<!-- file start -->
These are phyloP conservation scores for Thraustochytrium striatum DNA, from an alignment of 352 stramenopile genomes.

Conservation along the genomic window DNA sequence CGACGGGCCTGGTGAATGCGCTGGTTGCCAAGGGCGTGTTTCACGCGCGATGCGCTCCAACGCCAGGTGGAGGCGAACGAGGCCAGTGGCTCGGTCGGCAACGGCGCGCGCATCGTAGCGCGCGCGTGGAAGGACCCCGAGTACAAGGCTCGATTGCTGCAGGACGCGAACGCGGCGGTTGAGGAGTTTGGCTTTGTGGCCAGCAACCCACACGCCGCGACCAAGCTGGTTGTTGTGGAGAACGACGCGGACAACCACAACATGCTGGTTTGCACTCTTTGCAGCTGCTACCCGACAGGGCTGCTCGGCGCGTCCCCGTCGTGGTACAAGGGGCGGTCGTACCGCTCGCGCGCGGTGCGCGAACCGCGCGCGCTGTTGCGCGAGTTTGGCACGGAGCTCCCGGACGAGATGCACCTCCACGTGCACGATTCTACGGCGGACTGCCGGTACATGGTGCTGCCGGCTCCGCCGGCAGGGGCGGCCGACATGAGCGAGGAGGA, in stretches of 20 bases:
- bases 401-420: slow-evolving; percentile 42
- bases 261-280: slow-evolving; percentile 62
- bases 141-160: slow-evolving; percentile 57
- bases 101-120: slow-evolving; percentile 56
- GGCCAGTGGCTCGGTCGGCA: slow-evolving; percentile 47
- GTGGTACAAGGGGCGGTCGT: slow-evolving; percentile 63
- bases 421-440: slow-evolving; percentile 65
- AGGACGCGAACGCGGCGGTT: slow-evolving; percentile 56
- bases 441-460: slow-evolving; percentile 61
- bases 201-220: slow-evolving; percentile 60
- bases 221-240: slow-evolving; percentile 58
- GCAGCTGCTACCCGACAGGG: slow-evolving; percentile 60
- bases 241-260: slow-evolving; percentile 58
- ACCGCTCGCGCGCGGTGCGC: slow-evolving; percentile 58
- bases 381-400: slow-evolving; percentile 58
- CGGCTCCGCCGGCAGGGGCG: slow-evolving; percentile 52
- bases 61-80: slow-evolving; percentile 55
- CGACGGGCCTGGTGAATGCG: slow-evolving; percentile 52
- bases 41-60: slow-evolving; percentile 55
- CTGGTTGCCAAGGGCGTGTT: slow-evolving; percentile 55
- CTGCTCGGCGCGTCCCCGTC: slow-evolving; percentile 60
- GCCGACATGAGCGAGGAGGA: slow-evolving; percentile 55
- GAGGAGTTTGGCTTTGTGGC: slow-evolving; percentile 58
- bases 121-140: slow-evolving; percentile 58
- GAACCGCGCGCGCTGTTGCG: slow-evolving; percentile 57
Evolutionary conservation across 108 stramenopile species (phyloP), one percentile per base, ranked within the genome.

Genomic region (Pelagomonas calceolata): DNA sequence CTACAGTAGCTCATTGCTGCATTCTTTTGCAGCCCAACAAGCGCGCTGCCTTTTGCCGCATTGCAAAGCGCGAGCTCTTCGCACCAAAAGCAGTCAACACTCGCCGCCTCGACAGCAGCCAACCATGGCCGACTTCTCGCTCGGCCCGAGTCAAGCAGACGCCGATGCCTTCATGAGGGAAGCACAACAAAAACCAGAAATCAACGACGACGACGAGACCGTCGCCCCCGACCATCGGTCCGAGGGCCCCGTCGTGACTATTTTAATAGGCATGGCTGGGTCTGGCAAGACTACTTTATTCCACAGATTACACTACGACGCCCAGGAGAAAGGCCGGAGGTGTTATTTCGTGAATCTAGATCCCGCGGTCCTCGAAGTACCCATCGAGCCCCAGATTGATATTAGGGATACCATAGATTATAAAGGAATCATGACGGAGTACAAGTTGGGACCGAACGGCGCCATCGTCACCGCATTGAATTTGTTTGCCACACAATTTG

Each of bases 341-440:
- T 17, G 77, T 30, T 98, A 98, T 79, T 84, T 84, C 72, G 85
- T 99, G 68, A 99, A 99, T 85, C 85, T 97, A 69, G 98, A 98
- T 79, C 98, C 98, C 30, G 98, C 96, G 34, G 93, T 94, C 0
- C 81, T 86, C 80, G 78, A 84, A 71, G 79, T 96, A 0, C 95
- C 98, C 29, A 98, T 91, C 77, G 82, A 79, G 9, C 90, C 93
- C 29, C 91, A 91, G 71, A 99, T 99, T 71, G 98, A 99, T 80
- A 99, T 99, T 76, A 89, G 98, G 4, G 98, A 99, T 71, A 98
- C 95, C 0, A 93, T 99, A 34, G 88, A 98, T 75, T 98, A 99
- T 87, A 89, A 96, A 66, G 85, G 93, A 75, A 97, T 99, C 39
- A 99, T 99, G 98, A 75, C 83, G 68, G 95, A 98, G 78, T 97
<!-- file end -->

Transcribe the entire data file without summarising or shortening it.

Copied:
These are phyloP conservation scores for Thraustochytrium striatum DNA, from an alignment of 352 stramenopile genomes.

Conservation along the genomic window DNA sequence CGACGGGCCTGGTGAATGCGCTGGTTGCCAAGGGCGTGTTTCACGCGCGATGCGCTCCAACGCCAGGTGGAGGCGAACGAGGCCAGTGGCTCGGTCGGCAACGGCGCGCGCATCGTAGCGCGCGCGTGGAAGGACCCCGAGTACAAGGCTCGATTGCTGCAGGACGCGAACGCGGCGGTTGAGGAGTTTGGCTTTGTGGCCAGCAACCCACACGCCGCGACCAAGCTGGTTGTTGTGGAGAACGACGCGGACAACCACAACATGCTGGTTTGCACTCTTTGCAGCTGCTACCCGACAGGGCTGCTCGGCGCGTCCCCGTCGTGGTACAAGGGGCGGTCGTACCGCTCGCGCGCGGTGCGCGAACCGCGCGCGCTGTTGCGCGAGTTTGGCACGGAGCTCCCGGACGAGATGCACCTCCACGTGCACGATTCTACGGCGGACTGCCGGTACATGGTGCTGCCGGCTCCGCCGGCAGGGGCGGCCGACATGAGCGAGGAGGA, in stretches of 20 bases:
- bases 401-420: slow-evolving; percentile 42
- bases 261-280: slow-evolving; percentile 62
- bases 141-160: slow-evolving; percentile 57
- bases 101-120: slow-evolving; percentile 56
- GGCCAGTGGCTCGGTCGGCA: slow-evolving; percentile 47
- GTGGTACAAGGGGCGGTCGT: slow-evolving; percentile 63
- bases 421-440: slow-evolving; percentile 65
- AGGACGCGAACGCGGCGGTT: slow-evolving; percentile 56
- bases 441-460: slow-evolving; percentile 61
- bases 201-220: slow-evolving; percentile 60
- bases 221-240: slow-evolving; percentile 58
- GCAGCTGCTACCCGACAGGG: slow-evolving; percentile 60
- bases 241-260: slow-evolving; percentile 58
- ACCGCTCGCGCGCGGTGCGC: slow-evolving; percentile 58
- bases 381-400: slow-evolving; percentile 58
- CGGCTCCGCCGGCAGGGGCG: slow-evolving; percentile 52
- bases 61-80: slow-evolving; percentile 55
- CGACGGGCCTGGTGAATGCG: slow-evolving; percentile 52
- bases 41-60: slow-evolving; percentile 55
- CTGGTTGCCAAGGGCGTGTT: slow-evolving; percentile 55
- CTGCTCGGCGCGTCCCCGTC: slow-evolving; percentile 60
- GCCGACATGAGCGAGGAGGA: slow-evolving; percentile 55
- GAGGAGTTTGGCTTTGTGGC: slow-evolving; percentile 58
- bases 121-140: slow-evolving; percentile 58
- GAACCGCGCGCGCTGTTGCG: slow-evolving; percentile 57
Evolutionary conservation across 108 stramenopile species (phyloP), one percentile per base, ranked within the genome.

Genomic region (Pelagomonas calceolata): DNA sequence CTACAGTAGCTCATTGCTGCATTCTTTTGCAGCCCAACAAGCGCGCTGCCTTTTGCCGCATTGCAAAGCGCGAGCTCTTCGCACCAAAAGCAGTCAACACTCGCCGCCTCGACAGCAGCCAACCATGGCCGACTTCTCGCTCGGCCCGAGTCAAGCAGACGCCGATGCCTTCATGAGGGAAGCACAACAAAAACCAGAAATCAACGACGACGACGAGACCGTCGCCCCCGACCATCGGTCCGAGGGCCCCGTCGTGACTATTTTAATAGGCATGGCTGGGTCTGGCAAGACTACTTTATTCCACAGATTACACTACGACGCCCAGGAGAAAGGCCGGAGGTGTTATTTCGTGAATCTAGATCCCGCGGTCCTCGAAGTACCCATCGAGCCCCAGATTGATATTAGGGATACCATAGATTATAAAGGAATCATGACGGAGTACAAGTTGGGACCGAACGGCGCCATCGTCACCGCATTGAATTTGTTTGCCACACAATTTG

Each of bases 341-440:
- T 17, G 77, T 30, T 98, A 98, T 79, T 84, T 84, C 72, G 85
- T 99, G 68, A 99, A 99, T 85, C 85, T 97, A 69, G 98, A 98
- T 79, C 98, C 98, C 30, G 98, C 96, G 34, G 93, T 94, C 0
- C 81, T 86, C 80, G 78, A 84, A 71, G 79, T 96, A 0, C 95
- C 98, C 29, A 98, T 91, C 77, G 82, A 79, G 9, C 90, C 93
- C 29, C 91, A 91, G 71, A 99, T 99, T 71, G 98, A 99, T 80
- A 99, T 99, T 76, A 89, G 98, G 4, G 98, A 99, T 71, A 98
- C 95, C 0, A 93, T 99, A 34, G 88, A 98, T 75, T 98, A 99
- T 87, A 89, A 96, A 66, G 85, G 93, A 75, A 97, T 99, C 39
- A 99, T 99, G 98, A 75, C 83, G 68, G 95, A 98, G 78, T 97